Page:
What can you tell me about Kartagener Syndrome (immotile cilia syndrome)? Is it similar to cystic fibrosis? I have two young boys (ages three and five) with Kartagener Syndrome. What are the chances of a third one having K.S.? Is this a terminal illness? What is the life expectancy of someone with K.S.?Question:
Each person has two genes for each genetic trait. One gene comes from the mother and one from the father. Many genetic diseases do not cause problems if the person has only one defective gene because the "good" gene picks up the slack for the defective one. Therefore, for many genetic diseases, one must inherit a defective gene from mom and dad. Kartagener syndrome is one such disease. It is characterized by sinusitis, a lung disorder called bronchiectasis, infertility in males, and a condition called situs inversus which is when the heart is located within the right side of the chest rather than the normal left side.
Cilia are microscopic tubes that serve important functions. There are millions of these little tubes that line the cells of the lungs, nose, and sinuses. They beat together in a rhythmic fashion carrying dust and other contaminants away. If these little tubes don't function correctly as in Kartagener syndrome, the mucous and other dirt particles just sit there. This leads to infection (sinusitis) and chronic changes of the lung (bronchiectasis) which make it difficult to exhale. The reason these cilia do not work properly in those with Kartagener syndrome is that a key component of the cilia is either missing or defective.
Kartagener syndrome is actually a subset of a larger group of diseases called primary cilia dyskinesia. Primary cilia dyskinesia is the new name for immotile cilia syndrome. The name change was due to the fact recent studies have found that the cilia in these patients are actually not completely paralyzed but rather they move very poorly. The difference between Kartagener and other primary cilia dyskinesia syndromes is the placement of the heart. Those with the heart in normal position are simply categorized as having primary cilia dyskinesia syndrome while those with abnormally placed hearts have true Kartagener syndrome.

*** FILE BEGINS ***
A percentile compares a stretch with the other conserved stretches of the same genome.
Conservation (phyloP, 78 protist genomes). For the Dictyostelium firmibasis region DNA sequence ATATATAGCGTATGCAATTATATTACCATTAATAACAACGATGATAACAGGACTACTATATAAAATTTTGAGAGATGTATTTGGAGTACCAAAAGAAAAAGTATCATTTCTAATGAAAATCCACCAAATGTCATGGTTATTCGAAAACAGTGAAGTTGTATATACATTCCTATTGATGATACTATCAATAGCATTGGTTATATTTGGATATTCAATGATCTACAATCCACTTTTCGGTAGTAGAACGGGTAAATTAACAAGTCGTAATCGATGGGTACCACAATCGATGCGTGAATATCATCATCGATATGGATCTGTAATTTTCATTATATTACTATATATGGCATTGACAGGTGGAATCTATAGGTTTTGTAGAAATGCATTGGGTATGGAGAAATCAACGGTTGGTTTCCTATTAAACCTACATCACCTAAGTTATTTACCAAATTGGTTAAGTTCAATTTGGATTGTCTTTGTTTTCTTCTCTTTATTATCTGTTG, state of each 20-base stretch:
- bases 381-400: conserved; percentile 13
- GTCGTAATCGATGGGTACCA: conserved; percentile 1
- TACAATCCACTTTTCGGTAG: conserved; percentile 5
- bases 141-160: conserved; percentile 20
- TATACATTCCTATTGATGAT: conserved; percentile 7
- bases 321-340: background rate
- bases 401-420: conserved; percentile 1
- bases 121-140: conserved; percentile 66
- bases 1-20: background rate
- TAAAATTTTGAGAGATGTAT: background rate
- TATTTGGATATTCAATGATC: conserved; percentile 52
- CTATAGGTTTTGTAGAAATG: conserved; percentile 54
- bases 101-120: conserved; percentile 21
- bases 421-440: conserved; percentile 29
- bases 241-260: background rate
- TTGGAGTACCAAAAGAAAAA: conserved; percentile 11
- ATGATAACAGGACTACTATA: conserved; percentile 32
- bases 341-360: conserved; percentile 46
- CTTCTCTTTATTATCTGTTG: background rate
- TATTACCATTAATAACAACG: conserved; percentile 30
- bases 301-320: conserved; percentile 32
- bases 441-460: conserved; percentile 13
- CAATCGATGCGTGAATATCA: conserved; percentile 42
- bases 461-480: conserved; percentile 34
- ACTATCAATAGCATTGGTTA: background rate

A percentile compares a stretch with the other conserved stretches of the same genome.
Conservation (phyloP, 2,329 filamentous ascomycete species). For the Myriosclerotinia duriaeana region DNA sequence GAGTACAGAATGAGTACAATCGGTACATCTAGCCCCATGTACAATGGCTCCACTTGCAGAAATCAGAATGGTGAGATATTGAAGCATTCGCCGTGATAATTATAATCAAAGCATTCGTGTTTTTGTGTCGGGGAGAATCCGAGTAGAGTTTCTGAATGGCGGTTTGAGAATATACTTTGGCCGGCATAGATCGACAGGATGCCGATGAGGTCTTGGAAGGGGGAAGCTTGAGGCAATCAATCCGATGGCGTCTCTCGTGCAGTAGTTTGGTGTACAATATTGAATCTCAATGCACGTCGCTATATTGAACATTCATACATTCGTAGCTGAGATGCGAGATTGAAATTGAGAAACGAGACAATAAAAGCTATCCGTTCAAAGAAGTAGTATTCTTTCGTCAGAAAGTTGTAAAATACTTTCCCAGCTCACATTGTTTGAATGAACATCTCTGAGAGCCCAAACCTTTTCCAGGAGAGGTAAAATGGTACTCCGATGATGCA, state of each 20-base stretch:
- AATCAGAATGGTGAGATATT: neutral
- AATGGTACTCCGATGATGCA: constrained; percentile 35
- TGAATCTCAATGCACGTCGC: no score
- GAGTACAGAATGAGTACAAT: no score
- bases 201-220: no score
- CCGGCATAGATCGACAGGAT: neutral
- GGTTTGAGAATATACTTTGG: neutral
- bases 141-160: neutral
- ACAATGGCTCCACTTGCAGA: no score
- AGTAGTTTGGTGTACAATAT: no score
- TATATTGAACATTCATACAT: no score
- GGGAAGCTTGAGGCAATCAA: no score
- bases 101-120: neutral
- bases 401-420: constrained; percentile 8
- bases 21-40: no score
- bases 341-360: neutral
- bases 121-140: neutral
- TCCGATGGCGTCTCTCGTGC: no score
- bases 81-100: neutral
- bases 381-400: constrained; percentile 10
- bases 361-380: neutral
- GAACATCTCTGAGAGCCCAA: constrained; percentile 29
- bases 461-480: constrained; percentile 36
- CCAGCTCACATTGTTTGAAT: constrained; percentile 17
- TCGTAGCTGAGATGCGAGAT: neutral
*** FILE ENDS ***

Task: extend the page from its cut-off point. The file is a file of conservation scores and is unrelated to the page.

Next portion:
The causes of primary cilia dyskinesia syndrome and cystic fibrosis are completely different. However, the symptoms of these two diseases are quite similar. In fact, these children are almost always first tested for cystic fibrosis because it is a much more prevalent disease with such similar symptoms as primary cilia dyskinesia. Both cause sinusitis, difficulty in clearing secretions from the lungs, and possible infertility. Both are treated similarly as well. Daily chest physiotherapy (slapping of the back and other techniques to help loosen secretions) is a common therapy in both diseases. In addition, sinus surgery is common for both to relieve sinusitis and the nasal polyps that may be present. The severity of both these two diseases is rather variable as well. There are some that have very significant lung disease while others have very little trouble. The difficulties children with primary cilia dyskinesia have is dependent upon how abnormally affected their cilia are.
I am sorry to hear of your boys' condition. However, the function of the lungs in those with primary cilia dyskinesia usually does not decline nearly as fast as those with cystic fibrosis. In addition, with adequate therapy, life expectancy is usually normal. It will be important for you to keep in contact with your Pediatric Pulmonary specialists to maintain good follow-up and treatment. Nancy, I searched high and low for a support group involving parents of those with this syndrome, and like you, came up short. There is one organization that has additional information on Kartagener syndrome and may be able to help you find other families with these children:
March of Dimes Birth Defects Foundation
1275 Mamaroneck Avenue
White Plains NY 10605
Phone: (914) 428-7100
Fax: (914) 997-4763
Toll Free: (888) 663-4637
TDD: (914) 997-4764
Home Page: http://www.modimes.org/